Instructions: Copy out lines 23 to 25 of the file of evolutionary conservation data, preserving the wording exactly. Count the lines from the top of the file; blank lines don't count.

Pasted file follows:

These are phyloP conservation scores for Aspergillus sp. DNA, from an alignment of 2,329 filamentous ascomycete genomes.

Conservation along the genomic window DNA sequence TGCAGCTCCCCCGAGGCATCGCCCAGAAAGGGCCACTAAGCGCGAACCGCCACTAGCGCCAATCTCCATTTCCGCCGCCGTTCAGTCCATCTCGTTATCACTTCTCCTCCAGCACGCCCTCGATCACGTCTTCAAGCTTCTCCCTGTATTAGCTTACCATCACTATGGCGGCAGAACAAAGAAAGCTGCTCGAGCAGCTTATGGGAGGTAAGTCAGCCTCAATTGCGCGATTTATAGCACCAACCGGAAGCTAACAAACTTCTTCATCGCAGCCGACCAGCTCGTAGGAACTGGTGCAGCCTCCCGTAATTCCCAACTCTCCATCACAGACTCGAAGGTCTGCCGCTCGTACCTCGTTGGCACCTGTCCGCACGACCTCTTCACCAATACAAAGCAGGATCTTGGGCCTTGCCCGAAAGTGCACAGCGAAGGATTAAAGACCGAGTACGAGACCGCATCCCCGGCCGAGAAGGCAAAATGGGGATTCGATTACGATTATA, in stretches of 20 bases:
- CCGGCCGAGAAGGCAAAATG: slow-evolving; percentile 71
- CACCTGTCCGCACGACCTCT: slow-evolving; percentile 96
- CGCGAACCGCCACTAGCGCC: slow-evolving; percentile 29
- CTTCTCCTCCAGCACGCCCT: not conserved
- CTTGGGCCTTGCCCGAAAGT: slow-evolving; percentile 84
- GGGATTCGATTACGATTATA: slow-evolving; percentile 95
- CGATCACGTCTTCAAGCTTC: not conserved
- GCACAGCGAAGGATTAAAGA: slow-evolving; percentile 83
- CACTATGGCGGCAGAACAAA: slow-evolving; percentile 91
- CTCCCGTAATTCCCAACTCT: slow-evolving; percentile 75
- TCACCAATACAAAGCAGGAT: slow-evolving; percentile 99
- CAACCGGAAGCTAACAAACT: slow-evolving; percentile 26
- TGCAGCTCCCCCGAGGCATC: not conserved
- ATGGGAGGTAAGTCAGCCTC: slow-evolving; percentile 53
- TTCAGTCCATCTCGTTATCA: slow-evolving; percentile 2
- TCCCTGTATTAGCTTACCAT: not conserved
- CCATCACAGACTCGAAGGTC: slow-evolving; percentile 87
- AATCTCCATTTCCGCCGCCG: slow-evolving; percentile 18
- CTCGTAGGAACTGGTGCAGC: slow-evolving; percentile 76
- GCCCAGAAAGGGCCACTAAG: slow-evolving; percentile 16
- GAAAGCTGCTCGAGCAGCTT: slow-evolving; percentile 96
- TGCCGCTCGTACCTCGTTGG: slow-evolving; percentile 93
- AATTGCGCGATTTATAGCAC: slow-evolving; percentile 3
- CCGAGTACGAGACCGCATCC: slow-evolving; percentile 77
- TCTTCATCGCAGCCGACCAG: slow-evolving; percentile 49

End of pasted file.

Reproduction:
- GAAAGCTGCTCGAGCAGCTT: slow-evolving; percentile 96
- TGCCGCTCGTACCTCGTTGG: slow-evolving; percentile 93
- AATTGCGCGATTTATAGCAC: slow-evolving; percentile 3